Zimbabwe is today expected to receive at least one million doses of the Chinese-made Sinopharm COVID-19 vaccines bought by government to fight the spread of the deadly virus, a senior official has revealed.
Government spokesperson Nick Mangwana revealed the latest development in a Twitter post Tuesday morning.
The vaccines are expected to complement the more than 400 000 inoculants donated to Zimbabwe by China, Russia and India recently.
“The flight with the 1 056 000 doses of Sinovac vaccines purchased by government is arriving this afternoon,” Mangwana said.
Mangwana is the Ministry of Information, Publicity and Broadcasting Services secretary.
The arrival of the vaccines follows shortly after the arrival of the first batch of 35 000 doses of India’s first indigenous COVID-19 vaccine in Harare on Monday.
The Indian vaccines were the first tranche of the 75 000 doses of Covaxin donated by the Indian government.
Zimbabwe last week launched the second phase of the vaccination programme.
Covaxin, like the Chinese Sinopharm and Sinovac vaccines already in use in Zimbabwe, is an inactive vaccine using killed Covid viruses along with a trace of a chemical to stimulate the immune reaction. These contrast with the live vaccines that use engineered RNA.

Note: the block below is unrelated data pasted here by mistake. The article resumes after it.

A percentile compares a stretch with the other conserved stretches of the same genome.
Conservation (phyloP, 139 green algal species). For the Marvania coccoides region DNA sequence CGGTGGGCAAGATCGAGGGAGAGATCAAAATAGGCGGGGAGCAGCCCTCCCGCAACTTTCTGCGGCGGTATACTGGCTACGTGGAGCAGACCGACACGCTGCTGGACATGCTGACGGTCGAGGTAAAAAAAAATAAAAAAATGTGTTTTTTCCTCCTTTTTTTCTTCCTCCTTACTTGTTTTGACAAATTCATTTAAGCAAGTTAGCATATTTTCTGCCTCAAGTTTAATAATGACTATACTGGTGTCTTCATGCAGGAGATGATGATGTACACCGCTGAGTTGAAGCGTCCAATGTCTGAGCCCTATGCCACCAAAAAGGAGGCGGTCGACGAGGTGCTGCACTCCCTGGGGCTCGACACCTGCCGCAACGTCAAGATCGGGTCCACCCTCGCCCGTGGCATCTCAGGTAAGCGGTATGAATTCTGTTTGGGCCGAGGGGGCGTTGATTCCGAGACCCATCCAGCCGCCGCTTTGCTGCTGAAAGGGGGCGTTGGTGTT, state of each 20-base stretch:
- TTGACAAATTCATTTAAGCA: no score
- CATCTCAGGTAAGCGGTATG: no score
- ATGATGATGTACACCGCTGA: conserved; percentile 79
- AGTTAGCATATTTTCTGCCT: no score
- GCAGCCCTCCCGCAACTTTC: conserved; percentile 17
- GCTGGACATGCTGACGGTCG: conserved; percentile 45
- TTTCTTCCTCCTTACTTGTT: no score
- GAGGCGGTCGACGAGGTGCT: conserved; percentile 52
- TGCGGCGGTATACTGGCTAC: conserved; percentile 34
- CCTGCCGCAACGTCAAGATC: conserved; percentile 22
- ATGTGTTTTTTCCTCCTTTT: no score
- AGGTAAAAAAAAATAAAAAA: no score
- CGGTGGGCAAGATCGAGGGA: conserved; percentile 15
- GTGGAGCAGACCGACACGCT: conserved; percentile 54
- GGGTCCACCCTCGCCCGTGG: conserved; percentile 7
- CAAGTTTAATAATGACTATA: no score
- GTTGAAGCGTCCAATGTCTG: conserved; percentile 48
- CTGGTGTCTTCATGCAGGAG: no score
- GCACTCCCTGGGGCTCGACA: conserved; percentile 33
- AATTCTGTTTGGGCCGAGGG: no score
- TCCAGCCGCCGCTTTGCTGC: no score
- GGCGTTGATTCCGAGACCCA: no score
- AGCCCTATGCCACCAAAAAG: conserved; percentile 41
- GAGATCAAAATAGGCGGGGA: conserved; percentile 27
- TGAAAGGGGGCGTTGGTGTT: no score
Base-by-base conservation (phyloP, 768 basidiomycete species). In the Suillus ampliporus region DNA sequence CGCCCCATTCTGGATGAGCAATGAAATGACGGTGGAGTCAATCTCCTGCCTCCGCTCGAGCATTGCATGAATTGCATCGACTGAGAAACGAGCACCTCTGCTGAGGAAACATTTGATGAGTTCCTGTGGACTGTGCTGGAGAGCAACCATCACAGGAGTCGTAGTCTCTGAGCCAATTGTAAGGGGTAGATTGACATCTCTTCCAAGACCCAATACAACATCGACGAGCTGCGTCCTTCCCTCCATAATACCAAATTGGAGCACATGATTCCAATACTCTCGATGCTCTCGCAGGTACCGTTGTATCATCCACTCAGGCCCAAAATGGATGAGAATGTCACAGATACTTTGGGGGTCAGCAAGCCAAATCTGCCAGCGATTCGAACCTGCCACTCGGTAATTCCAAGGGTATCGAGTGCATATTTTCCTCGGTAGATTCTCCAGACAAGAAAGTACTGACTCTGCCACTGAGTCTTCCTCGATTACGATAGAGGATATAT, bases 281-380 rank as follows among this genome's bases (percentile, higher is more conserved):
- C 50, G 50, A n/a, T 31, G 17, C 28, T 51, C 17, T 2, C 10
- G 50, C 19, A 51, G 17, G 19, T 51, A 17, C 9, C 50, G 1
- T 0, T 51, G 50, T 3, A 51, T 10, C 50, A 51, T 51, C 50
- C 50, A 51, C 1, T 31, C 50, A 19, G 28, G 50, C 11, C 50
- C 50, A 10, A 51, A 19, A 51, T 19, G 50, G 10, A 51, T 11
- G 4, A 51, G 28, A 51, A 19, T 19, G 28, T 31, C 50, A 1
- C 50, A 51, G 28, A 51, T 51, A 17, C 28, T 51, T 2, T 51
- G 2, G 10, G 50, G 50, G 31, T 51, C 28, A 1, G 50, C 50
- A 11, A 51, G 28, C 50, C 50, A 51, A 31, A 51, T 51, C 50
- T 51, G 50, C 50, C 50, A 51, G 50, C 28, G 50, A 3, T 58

The dead vaccines are regarded as the safest as no living matter or poison is injected, and having the complete virus coat, although without the virus, means that the immune reaction is far more likely to be able to deal with variants.
Zimbabwe is targeting to immunise at least 60 percent of the population (10 million people) to achieve herd immunity and is relying on vaccines from a number of countries and companies.
Government has also announced that Phase Three of the vaccination programme would be rolled out later to include the rest of the eligible population.